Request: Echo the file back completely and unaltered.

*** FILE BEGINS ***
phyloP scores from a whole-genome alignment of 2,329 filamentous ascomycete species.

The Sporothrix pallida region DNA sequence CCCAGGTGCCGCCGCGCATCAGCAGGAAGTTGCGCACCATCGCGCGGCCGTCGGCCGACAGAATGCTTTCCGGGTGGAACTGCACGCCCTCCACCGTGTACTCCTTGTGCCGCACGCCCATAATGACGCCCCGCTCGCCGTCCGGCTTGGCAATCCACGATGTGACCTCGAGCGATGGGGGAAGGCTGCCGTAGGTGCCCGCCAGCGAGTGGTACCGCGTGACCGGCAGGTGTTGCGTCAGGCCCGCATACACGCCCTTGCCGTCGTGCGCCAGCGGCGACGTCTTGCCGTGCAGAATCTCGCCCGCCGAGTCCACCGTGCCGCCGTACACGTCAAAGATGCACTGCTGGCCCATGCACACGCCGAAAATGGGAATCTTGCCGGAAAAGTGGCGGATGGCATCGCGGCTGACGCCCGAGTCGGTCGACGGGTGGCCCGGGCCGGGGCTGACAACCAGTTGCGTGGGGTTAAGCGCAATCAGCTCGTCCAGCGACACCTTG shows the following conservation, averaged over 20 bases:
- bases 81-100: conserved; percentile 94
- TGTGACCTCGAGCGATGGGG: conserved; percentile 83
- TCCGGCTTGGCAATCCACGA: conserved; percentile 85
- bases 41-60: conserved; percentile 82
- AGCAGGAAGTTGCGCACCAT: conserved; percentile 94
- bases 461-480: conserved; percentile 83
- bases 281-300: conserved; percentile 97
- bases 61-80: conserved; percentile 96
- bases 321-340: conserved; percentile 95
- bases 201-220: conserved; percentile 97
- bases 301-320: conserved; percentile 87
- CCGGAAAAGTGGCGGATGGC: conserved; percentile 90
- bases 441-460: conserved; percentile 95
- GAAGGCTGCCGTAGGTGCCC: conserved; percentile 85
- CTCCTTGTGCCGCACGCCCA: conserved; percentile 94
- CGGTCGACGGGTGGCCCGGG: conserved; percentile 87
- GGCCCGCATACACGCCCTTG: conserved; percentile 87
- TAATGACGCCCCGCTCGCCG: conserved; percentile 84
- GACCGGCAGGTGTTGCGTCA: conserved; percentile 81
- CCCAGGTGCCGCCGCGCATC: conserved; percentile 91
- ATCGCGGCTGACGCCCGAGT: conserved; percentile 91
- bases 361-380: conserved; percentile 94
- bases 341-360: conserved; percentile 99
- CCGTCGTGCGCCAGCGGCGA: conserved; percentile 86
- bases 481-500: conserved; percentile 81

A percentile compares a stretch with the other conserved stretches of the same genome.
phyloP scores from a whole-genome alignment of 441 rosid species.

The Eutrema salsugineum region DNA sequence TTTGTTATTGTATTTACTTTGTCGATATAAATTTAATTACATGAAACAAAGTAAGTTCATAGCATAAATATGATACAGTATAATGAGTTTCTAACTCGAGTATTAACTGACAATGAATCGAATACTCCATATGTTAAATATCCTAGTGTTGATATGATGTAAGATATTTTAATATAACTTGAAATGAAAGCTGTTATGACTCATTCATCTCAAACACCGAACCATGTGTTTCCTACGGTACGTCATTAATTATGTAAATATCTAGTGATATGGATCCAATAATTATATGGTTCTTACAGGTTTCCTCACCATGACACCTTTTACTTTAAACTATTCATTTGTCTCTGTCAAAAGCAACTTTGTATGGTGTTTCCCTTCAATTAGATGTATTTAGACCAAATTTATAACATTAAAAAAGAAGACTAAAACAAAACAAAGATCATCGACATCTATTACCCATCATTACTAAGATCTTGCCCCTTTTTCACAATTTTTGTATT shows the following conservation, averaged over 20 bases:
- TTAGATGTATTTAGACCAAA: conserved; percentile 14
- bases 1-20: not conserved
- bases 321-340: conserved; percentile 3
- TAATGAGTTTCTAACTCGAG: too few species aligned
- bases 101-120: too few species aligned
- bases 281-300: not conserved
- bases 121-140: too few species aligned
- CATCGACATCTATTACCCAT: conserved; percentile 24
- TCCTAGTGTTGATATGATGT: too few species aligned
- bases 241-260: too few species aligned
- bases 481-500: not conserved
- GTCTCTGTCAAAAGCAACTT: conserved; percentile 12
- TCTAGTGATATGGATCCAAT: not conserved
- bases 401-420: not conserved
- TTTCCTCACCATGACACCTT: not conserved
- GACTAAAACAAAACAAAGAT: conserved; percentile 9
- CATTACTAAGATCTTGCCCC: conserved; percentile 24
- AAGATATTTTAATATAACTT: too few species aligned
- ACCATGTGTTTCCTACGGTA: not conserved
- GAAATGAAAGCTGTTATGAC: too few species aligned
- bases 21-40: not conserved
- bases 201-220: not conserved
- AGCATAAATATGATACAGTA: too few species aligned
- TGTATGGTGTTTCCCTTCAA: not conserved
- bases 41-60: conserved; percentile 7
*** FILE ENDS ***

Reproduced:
phyloP scores from a whole-genome alignment of 2,329 filamentous ascomycete species.

The Sporothrix pallida region DNA sequence CCCAGGTGCCGCCGCGCATCAGCAGGAAGTTGCGCACCATCGCGCGGCCGTCGGCCGACAGAATGCTTTCCGGGTGGAACTGCACGCCCTCCACCGTGTACTCCTTGTGCCGCACGCCCATAATGACGCCCCGCTCGCCGTCCGGCTTGGCAATCCACGATGTGACCTCGAGCGATGGGGGAAGGCTGCCGTAGGTGCCCGCCAGCGAGTGGTACCGCGTGACCGGCAGGTGTTGCGTCAGGCCCGCATACACGCCCTTGCCGTCGTGCGCCAGCGGCGACGTCTTGCCGTGCAGAATCTCGCCCGCCGAGTCCACCGTGCCGCCGTACACGTCAAAGATGCACTGCTGGCCCATGCACACGCCGAAAATGGGAATCTTGCCGGAAAAGTGGCGGATGGCATCGCGGCTGACGCCCGAGTCGGTCGACGGGTGGCCCGGGCCGGGGCTGACAACCAGTTGCGTGGGGTTAAGCGCAATCAGCTCGTCCAGCGACACCTTG shows the following conservation, averaged over 20 bases:
- bases 81-100: conserved; percentile 94
- TGTGACCTCGAGCGATGGGG: conserved; percentile 83
- TCCGGCTTGGCAATCCACGA: conserved; percentile 85
- bases 41-60: conserved; percentile 82
- AGCAGGAAGTTGCGCACCAT: conserved; percentile 94
- bases 461-480: conserved; percentile 83
- bases 281-300: conserved; percentile 97
- bases 61-80: conserved; percentile 96
- bases 321-340: conserved; percentile 95
- bases 201-220: conserved; percentile 97
- bases 301-320: conserved; percentile 87
- CCGGAAAAGTGGCGGATGGC: conserved; percentile 90
- bases 441-460: conserved; percentile 95
- GAAGGCTGCCGTAGGTGCCC: conserved; percentile 85
- CTCCTTGTGCCGCACGCCCA: conserved; percentile 94
- CGGTCGACGGGTGGCCCGGG: conserved; percentile 87
- GGCCCGCATACACGCCCTTG: conserved; percentile 87
- TAATGACGCCCCGCTCGCCG: conserved; percentile 84
- GACCGGCAGGTGTTGCGTCA: conserved; percentile 81
- CCCAGGTGCCGCCGCGCATC: conserved; percentile 91
- ATCGCGGCTGACGCCCGAGT: conserved; percentile 91
- bases 361-380: conserved; percentile 94
- bases 341-360: conserved; percentile 99
- CCGTCGTGCGCCAGCGGCGA: conserved; percentile 86
- bases 481-500: conserved; percentile 81

A percentile compares a stretch with the other conserved stretches of the same genome.
phyloP scores from a whole-genome alignment of 441 rosid species.

The Eutrema salsugineum region DNA sequence TTTGTTATTGTATTTACTTTGTCGATATAAATTTAATTACATGAAACAAAGTAAGTTCATAGCATAAATATGATACAGTATAATGAGTTTCTAACTCGAGTATTAACTGACAATGAATCGAATACTCCATATGTTAAATATCCTAGTGTTGATATGATGTAAGATATTTTAATATAACTTGAAATGAAAGCTGTTATGACTCATTCATCTCAAACACCGAACCATGTGTTTCCTACGGTACGTCATTAATTATGTAAATATCTAGTGATATGGATCCAATAATTATATGGTTCTTACAGGTTTCCTCACCATGACACCTTTTACTTTAAACTATTCATTTGTCTCTGTCAAAAGCAACTTTGTATGGTGTTTCCCTTCAATTAGATGTATTTAGACCAAATTTATAACATTAAAAAAGAAGACTAAAACAAAACAAAGATCATCGACATCTATTACCCATCATTACTAAGATCTTGCCCCTTTTTCACAATTTTTGTATT shows the following conservation, averaged over 20 bases:
- TTAGATGTATTTAGACCAAA: conserved; percentile 14
- bases 1-20: not conserved
- bases 321-340: conserved; percentile 3
- TAATGAGTTTCTAACTCGAG: too few species aligned
- bases 101-120: too few species aligned
- bases 281-300: not conserved
- bases 121-140: too few species aligned
- CATCGACATCTATTACCCAT: conserved; percentile 24
- TCCTAGTGTTGATATGATGT: too few species aligned
- bases 241-260: too few species aligned
- bases 481-500: not conserved
- GTCTCTGTCAAAAGCAACTT: conserved; percentile 12
- TCTAGTGATATGGATCCAAT: not conserved
- bases 401-420: not conserved
- TTTCCTCACCATGACACCTT: not conserved
- GACTAAAACAAAACAAAGAT: conserved; percentile 9
- CATTACTAAGATCTTGCCCC: conserved; percentile 24
- AAGATATTTTAATATAACTT: too few species aligned
- ACCATGTGTTTCCTACGGTA: not conserved
- GAAATGAAAGCTGTTATGAC: too few species aligned
- bases 21-40: not conserved
- bases 201-220: not conserved
- AGCATAAATATGATACAGTA: too few species aligned
- TGTATGGTGTTTCCCTTCAA: not conserved
- bases 41-60: conserved; percentile 7